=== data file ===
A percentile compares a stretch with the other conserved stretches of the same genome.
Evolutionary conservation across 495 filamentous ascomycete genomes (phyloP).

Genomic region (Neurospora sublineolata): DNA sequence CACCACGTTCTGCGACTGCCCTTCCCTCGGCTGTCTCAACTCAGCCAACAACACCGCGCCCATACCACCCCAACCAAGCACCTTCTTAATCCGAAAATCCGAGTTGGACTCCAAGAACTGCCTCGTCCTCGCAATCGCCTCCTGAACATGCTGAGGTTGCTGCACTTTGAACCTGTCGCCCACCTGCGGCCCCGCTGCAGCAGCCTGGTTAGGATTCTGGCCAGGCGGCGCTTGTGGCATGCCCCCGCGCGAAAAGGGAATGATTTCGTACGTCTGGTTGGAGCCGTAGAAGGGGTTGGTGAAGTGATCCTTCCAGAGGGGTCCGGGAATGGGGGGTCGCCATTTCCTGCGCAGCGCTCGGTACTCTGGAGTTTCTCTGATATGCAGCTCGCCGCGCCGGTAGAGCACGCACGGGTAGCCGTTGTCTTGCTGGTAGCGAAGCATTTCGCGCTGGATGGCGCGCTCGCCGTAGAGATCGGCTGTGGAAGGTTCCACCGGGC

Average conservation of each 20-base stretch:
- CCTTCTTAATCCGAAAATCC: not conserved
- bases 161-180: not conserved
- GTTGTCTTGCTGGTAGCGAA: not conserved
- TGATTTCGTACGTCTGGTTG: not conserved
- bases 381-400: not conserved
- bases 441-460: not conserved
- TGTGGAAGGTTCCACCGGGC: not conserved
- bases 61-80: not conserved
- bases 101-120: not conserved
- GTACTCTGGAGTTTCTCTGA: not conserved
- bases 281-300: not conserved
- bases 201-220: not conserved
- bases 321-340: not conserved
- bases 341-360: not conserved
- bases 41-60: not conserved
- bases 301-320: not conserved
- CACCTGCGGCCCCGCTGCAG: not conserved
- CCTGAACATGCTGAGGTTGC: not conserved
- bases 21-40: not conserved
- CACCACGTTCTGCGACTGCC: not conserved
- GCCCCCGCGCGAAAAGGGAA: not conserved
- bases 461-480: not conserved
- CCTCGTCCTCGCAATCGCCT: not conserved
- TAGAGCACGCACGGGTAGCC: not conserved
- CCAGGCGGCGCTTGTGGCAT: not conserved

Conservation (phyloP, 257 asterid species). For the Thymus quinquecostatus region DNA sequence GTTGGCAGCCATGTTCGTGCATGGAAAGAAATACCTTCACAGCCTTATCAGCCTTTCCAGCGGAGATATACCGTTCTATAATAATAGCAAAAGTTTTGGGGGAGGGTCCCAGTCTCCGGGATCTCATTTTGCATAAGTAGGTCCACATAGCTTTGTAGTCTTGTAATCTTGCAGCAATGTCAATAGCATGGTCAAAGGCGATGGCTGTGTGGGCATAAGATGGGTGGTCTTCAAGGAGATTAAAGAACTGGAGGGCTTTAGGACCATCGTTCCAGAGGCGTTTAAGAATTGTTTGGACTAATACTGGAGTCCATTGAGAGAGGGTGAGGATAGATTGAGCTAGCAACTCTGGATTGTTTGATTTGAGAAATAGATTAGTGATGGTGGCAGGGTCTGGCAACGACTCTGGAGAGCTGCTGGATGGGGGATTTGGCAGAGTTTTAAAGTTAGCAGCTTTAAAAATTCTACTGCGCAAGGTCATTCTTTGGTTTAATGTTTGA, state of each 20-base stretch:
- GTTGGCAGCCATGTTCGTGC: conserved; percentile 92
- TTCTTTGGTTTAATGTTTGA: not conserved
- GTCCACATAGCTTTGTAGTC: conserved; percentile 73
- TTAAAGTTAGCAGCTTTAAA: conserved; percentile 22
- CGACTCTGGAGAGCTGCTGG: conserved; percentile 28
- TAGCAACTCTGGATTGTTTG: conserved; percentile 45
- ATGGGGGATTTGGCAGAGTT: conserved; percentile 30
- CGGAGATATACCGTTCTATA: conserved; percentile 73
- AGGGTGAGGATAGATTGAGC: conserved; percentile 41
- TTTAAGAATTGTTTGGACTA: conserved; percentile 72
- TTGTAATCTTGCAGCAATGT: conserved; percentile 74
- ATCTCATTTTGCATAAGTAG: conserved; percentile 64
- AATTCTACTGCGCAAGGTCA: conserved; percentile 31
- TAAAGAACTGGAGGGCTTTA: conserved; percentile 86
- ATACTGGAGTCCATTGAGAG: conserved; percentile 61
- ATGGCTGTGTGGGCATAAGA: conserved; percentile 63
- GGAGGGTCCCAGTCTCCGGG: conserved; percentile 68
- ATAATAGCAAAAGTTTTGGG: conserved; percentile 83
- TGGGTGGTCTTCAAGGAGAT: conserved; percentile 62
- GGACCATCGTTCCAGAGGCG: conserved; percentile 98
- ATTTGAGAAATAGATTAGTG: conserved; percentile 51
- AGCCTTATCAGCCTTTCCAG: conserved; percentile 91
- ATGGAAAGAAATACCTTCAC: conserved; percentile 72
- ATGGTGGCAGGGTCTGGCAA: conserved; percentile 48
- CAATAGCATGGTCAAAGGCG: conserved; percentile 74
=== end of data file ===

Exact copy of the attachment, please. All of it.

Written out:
A percentile compares a stretch with the other conserved stretches of the same genome.
Evolutionary conservation across 495 filamentous ascomycete genomes (phyloP).

Genomic region (Neurospora sublineolata): DNA sequence CACCACGTTCTGCGACTGCCCTTCCCTCGGCTGTCTCAACTCAGCCAACAACACCGCGCCCATACCACCCCAACCAAGCACCTTCTTAATCCGAAAATCCGAGTTGGACTCCAAGAACTGCCTCGTCCTCGCAATCGCCTCCTGAACATGCTGAGGTTGCTGCACTTTGAACCTGTCGCCCACCTGCGGCCCCGCTGCAGCAGCCTGGTTAGGATTCTGGCCAGGCGGCGCTTGTGGCATGCCCCCGCGCGAAAAGGGAATGATTTCGTACGTCTGGTTGGAGCCGTAGAAGGGGTTGGTGAAGTGATCCTTCCAGAGGGGTCCGGGAATGGGGGGTCGCCATTTCCTGCGCAGCGCTCGGTACTCTGGAGTTTCTCTGATATGCAGCTCGCCGCGCCGGTAGAGCACGCACGGGTAGCCGTTGTCTTGCTGGTAGCGAAGCATTTCGCGCTGGATGGCGCGCTCGCCGTAGAGATCGGCTGTGGAAGGTTCCACCGGGC

Average conservation of each 20-base stretch:
- CCTTCTTAATCCGAAAATCC: not conserved
- bases 161-180: not conserved
- GTTGTCTTGCTGGTAGCGAA: not conserved
- TGATTTCGTACGTCTGGTTG: not conserved
- bases 381-400: not conserved
- bases 441-460: not conserved
- TGTGGAAGGTTCCACCGGGC: not conserved
- bases 61-80: not conserved
- bases 101-120: not conserved
- GTACTCTGGAGTTTCTCTGA: not conserved
- bases 281-300: not conserved
- bases 201-220: not conserved
- bases 321-340: not conserved
- bases 341-360: not conserved
- bases 41-60: not conserved
- bases 301-320: not conserved
- CACCTGCGGCCCCGCTGCAG: not conserved
- CCTGAACATGCTGAGGTTGC: not conserved
- bases 21-40: not conserved
- CACCACGTTCTGCGACTGCC: not conserved
- GCCCCCGCGCGAAAAGGGAA: not conserved
- bases 461-480: not conserved
- CCTCGTCCTCGCAATCGCCT: not conserved
- TAGAGCACGCACGGGTAGCC: not conserved
- CCAGGCGGCGCTTGTGGCAT: not conserved

Conservation (phyloP, 257 asterid species). For the Thymus quinquecostatus region DNA sequence GTTGGCAGCCATGTTCGTGCATGGAAAGAAATACCTTCACAGCCTTATCAGCCTTTCCAGCGGAGATATACCGTTCTATAATAATAGCAAAAGTTTTGGGGGAGGGTCCCAGTCTCCGGGATCTCATTTTGCATAAGTAGGTCCACATAGCTTTGTAGTCTTGTAATCTTGCAGCAATGTCAATAGCATGGTCAAAGGCGATGGCTGTGTGGGCATAAGATGGGTGGTCTTCAAGGAGATTAAAGAACTGGAGGGCTTTAGGACCATCGTTCCAGAGGCGTTTAAGAATTGTTTGGACTAATACTGGAGTCCATTGAGAGAGGGTGAGGATAGATTGAGCTAGCAACTCTGGATTGTTTGATTTGAGAAATAGATTAGTGATGGTGGCAGGGTCTGGCAACGACTCTGGAGAGCTGCTGGATGGGGGATTTGGCAGAGTTTTAAAGTTAGCAGCTTTAAAAATTCTACTGCGCAAGGTCATTCTTTGGTTTAATGTTTGA, state of each 20-base stretch:
- GTTGGCAGCCATGTTCGTGC: conserved; percentile 92
- TTCTTTGGTTTAATGTTTGA: not conserved
- GTCCACATAGCTTTGTAGTC: conserved; percentile 73
- TTAAAGTTAGCAGCTTTAAA: conserved; percentile 22
- CGACTCTGGAGAGCTGCTGG: conserved; percentile 28
- TAGCAACTCTGGATTGTTTG: conserved; percentile 45
- ATGGGGGATTTGGCAGAGTT: conserved; percentile 30
- CGGAGATATACCGTTCTATA: conserved; percentile 73
- AGGGTGAGGATAGATTGAGC: conserved; percentile 41
- TTTAAGAATTGTTTGGACTA: conserved; percentile 72
- TTGTAATCTTGCAGCAATGT: conserved; percentile 74
- ATCTCATTTTGCATAAGTAG: conserved; percentile 64
- AATTCTACTGCGCAAGGTCA: conserved; percentile 31
- TAAAGAACTGGAGGGCTTTA: conserved; percentile 86
- ATACTGGAGTCCATTGAGAG: conserved; percentile 61
- ATGGCTGTGTGGGCATAAGA: conserved; percentile 63
- GGAGGGTCCCAGTCTCCGGG: conserved; percentile 68
- ATAATAGCAAAAGTTTTGGG: conserved; percentile 83
- TGGGTGGTCTTCAAGGAGAT: conserved; percentile 62
- GGACCATCGTTCCAGAGGCG: conserved; percentile 98
- ATTTGAGAAATAGATTAGTG: conserved; percentile 51
- AGCCTTATCAGCCTTTCCAG: conserved; percentile 91
- ATGGAAAGAAATACCTTCAC: conserved; percentile 72
- ATGGTGGCAGGGTCTGGCAA: conserved; percentile 48
- CAATAGCATGGTCAAAGGCG: conserved; percentile 74